From a purely secular perspective, I have been more fortunate than most others in my position. I grew up in a family of nonbelievers. But when I turned ten, I began to spend a lot of time with my grandmother, a Roman Catholic. She never taught me how to pray. She just prayed. Every morning and evening, she would read a simple prayer rule. She prayed so simply and sincerely that no one would even think of preaching atheism to her. My grandmother never doubted the existence of God or her belief in Him. To have a debate with her on any of these questions would have been odd and out of place.
The Lord cares about His sheep, and He will always send His messenger to everyone to let them know of His existence. One day, my grandmother took me to church. I had the feeling of extraordinary lightness and calm as I stood there. When I came from the church that day, I fell fast asleep. I continued to go to the Catholic church from time to time. At some point, I had a strong calling to take communion. I needed it more than I needed to breathe. I felt that it alone could save me.
For my communion, however, I went to an Orthodox church. An old acquaintance of mine, an Orthodox believer, suggested that I convert to Orthodoxy and take Chrismation. I did not understand why I should do that until I went to the liturgy of the Nativity of Christ. After the service, I spoke to the celebrant priest and finally made up my mind about converting. At my Chrismation, the priest said to me: "The Lord gave you a lease of His grace. You will have to work hard to keep it."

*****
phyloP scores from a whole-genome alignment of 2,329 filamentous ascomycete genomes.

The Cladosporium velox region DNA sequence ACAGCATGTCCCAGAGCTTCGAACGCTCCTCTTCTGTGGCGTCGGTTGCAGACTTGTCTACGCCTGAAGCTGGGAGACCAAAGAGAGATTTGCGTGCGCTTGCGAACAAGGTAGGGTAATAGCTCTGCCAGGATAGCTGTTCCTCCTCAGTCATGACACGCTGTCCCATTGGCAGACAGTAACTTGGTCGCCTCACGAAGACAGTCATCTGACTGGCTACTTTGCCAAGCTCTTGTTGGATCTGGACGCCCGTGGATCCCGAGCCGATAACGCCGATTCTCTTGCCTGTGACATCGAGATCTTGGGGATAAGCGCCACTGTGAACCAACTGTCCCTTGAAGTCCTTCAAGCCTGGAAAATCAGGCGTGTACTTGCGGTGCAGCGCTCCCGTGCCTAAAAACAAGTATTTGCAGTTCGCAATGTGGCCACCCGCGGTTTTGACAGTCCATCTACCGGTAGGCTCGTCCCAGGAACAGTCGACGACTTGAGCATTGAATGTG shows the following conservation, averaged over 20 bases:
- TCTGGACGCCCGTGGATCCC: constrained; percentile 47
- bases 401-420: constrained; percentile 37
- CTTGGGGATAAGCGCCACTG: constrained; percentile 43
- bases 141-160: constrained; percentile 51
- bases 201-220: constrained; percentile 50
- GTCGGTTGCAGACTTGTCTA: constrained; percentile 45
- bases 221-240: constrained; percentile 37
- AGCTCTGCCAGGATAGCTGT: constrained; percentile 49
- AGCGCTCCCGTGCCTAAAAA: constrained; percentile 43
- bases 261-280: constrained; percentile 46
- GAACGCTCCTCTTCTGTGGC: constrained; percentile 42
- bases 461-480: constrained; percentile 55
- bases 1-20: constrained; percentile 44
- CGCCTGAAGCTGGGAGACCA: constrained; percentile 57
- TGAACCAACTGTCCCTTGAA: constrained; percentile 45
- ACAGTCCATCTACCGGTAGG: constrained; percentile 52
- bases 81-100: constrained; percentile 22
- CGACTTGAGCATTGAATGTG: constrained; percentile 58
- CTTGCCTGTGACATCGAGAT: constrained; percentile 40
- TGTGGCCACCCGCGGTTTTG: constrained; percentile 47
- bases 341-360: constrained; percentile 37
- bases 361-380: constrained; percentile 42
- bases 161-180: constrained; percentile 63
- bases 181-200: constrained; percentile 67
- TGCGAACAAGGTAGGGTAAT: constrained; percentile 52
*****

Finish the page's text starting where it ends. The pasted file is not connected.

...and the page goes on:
He was right. Immediately after my conversion, I was basking in His grace, I revelled in it. I enjoyed going to church and I never wanted to leave it. I was reading a lot of spiritual books and took communion often. But my first temptations did not take very long to arrive. Perhaps to teach me some humility, the Lord let me become explore other faiths and spiritual movements. All of a sudden, Orthodoxy felt bland, uninteresting and straightforward to me. I noticed that the people at my church were far from being saints. Elsewhere, however, people did not smoke or drink and engaged in meditation. How could I make sense of that? I began to look at the other religious teachings and traditions. I learned palmistry. I started healing people with my hands, seemingly for their good. But that kept me from going to church.
After several years of that kind of life, the Lord finally had mercy on me. He brought me to the community of the Lay Sisters of Charity. He let me rediscover the depth and beauty of the Orthodox faith by being among them. I came to know what living with God meant, and how the blessing of one's spiritual father and the pursuit of the Lord's ministry could make a difference. Here, among the lay and monastic sisters of Saint Elisabeth Convent, I experienced the genuine love that I saw in my grandmother as a child. I began to make sense of my life again. The key to living in the spirit is not meditation, but humility and repentance. I am thankful to God for His loving and patient guidance and for not letting me lose His grace.
Glory to You, O Lord, glory to You!
Sister Tamara Saprunova
Sister Raisa Shulga: “It is a great blessing that God had called me here and brought me to faith without sending me the sorrows I could not bear. The sisterhood and the convent are my way, my life and my meaning to it.”
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